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Resource August 7, 2017

Meet the Journalists: Maddy Crowell and Sara Hylton


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India is building the first-ever railway to its "lost valley." What will it mean for Kashmir?

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Kashmiri's travel by train near Sopore, a town in the Baramulla district on the Northwestern edge of the Kashmir valley. The 345 km rail line from Baramulla to Jammu, which is still under construction, will eventually connect the disputed territory of Jammu and Kashmir with the rest of India. Image by Sara Hylton. India, 2016.

Since 2002, the Indian government has been constructing its first-ever rail line through its disputed territory of Jammu and Kashmir. Prime Minister Modi has declared the project to be a national priority for India and has stated that, when complete, the railway will "win over the hearts and minds of the people of Jammu and Kashmir" through development.

In July 2016, Maddy Crowell and Sara Hylton traveled to Jammu and Kashmir to trace the tracks of India's first-ever rail line through Kashmir. The plan was to start in Baramulla, the "gateway of Kashmir" that is just a few hundred kilometers from Pakistan and ride the train for 154 miles back to New Delhi, speaking with Kashmiris who rode the train daily. They wanted to see whether the new rail line made them feel closer to India as Prime Minister Modi promised, or whether it was just a ploy of the Indian government to keep Kashmir in its grip.

But on July 8, the day they rode the first segment of the train from Baramulla to Srinagar, an Indian Army officer shot a young militant named Burhan Wani, the alleged leader of Hizbul Mujihadeen. The 22-year-old militant was an internet sensation for young Kashmiris and inspired the azadi or freedom movement mostly from social media.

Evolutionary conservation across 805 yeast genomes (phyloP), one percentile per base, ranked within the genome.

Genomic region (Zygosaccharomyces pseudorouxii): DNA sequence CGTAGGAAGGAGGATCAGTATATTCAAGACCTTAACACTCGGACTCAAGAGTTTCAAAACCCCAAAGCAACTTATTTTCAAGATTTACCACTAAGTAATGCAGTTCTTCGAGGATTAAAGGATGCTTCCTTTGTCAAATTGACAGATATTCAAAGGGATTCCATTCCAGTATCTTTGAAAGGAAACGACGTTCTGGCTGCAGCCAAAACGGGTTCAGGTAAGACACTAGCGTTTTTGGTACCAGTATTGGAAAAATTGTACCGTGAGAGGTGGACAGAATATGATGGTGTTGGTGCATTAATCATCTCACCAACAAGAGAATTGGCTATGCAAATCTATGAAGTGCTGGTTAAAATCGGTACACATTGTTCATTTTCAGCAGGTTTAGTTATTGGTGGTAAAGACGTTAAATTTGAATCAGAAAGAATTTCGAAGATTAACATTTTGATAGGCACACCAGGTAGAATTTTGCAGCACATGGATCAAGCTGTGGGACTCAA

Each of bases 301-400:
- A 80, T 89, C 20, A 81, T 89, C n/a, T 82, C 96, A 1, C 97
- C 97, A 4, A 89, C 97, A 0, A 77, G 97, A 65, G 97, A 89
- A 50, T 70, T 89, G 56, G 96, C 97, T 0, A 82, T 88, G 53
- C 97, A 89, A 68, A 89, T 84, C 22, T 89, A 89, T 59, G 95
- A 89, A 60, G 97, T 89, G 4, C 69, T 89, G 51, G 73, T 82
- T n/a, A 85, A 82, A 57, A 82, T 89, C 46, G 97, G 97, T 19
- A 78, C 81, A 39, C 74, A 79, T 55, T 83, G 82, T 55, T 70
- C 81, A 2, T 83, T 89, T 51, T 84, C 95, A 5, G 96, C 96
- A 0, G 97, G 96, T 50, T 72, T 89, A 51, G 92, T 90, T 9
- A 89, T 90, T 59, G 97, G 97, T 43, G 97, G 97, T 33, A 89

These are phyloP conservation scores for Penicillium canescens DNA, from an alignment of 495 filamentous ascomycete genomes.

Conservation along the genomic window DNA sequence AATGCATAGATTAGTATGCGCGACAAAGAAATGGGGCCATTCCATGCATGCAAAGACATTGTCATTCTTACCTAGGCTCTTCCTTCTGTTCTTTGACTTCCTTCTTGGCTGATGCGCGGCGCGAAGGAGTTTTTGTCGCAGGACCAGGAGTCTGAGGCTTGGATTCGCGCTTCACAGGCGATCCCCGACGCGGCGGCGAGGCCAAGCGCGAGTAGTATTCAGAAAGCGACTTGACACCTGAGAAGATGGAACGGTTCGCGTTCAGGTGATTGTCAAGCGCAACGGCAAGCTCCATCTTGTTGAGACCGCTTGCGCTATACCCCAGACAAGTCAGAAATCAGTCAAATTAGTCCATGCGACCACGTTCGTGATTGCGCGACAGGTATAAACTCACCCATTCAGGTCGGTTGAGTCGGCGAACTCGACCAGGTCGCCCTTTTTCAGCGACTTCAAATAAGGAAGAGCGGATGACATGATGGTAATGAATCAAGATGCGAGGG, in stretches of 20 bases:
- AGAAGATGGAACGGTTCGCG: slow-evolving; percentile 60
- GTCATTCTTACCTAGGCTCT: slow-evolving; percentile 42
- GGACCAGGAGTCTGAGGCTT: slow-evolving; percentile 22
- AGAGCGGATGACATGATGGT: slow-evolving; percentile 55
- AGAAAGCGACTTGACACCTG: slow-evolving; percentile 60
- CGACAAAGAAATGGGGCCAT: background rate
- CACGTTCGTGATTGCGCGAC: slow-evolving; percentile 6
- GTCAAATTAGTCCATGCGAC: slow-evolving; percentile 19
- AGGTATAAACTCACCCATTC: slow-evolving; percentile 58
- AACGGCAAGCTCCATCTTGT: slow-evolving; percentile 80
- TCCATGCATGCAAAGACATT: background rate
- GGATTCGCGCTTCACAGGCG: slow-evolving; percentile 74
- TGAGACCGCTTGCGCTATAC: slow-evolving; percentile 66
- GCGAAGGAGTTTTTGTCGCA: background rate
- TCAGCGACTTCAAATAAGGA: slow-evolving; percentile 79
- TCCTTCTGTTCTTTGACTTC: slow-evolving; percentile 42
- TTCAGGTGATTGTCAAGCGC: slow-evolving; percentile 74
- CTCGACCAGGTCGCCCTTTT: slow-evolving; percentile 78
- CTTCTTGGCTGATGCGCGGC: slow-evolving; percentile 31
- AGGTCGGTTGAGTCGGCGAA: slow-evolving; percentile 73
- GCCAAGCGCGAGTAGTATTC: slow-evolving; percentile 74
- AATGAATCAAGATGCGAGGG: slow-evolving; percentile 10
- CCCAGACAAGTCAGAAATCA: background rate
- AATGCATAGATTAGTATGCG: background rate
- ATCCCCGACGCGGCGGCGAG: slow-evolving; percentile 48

Wani's death set off some of the worst fighting that Kashmir had seen in decades. Young men and women took to the streets to pelt stones at Indian army officers. In a single night, over 30 were shot dead. By the end of the summer, nearly 200 were killed, and thousands blinded by pellets from shotguns that Indian army officers used to disperse crowds.

The question of whether the train would bring Kashmiris closer to India became irrelevant in less than an hour—all trains were suspended indefinitely, along with local businesses, internet, cell service. The streets were on lockdown.

They ended up taking a car out of Kashmir at 12:30 AM and re-boarding the train in Jammu, where they got a very different side of the Kashmir story. In Jammu, Wani was no longer a martyr but a "terrorist."

By the time Crowell and Hylton returned to New Delhi in late July, the situation had escalated. India and Pakistan were making gestures towards war. Seventeen indian soldiers were killed in a surprise attack on an army base in Uri, and India retaliated by conducting "surgical strikes" against Pakistan.

But despite international pressure to resolve the Kashmir conflict, little has changed. Kashmir still remains one of the most militarized zones in the world, and the hope is that through this story people will gain a better understanding of how Kashmir remains trapped in a "forever war."


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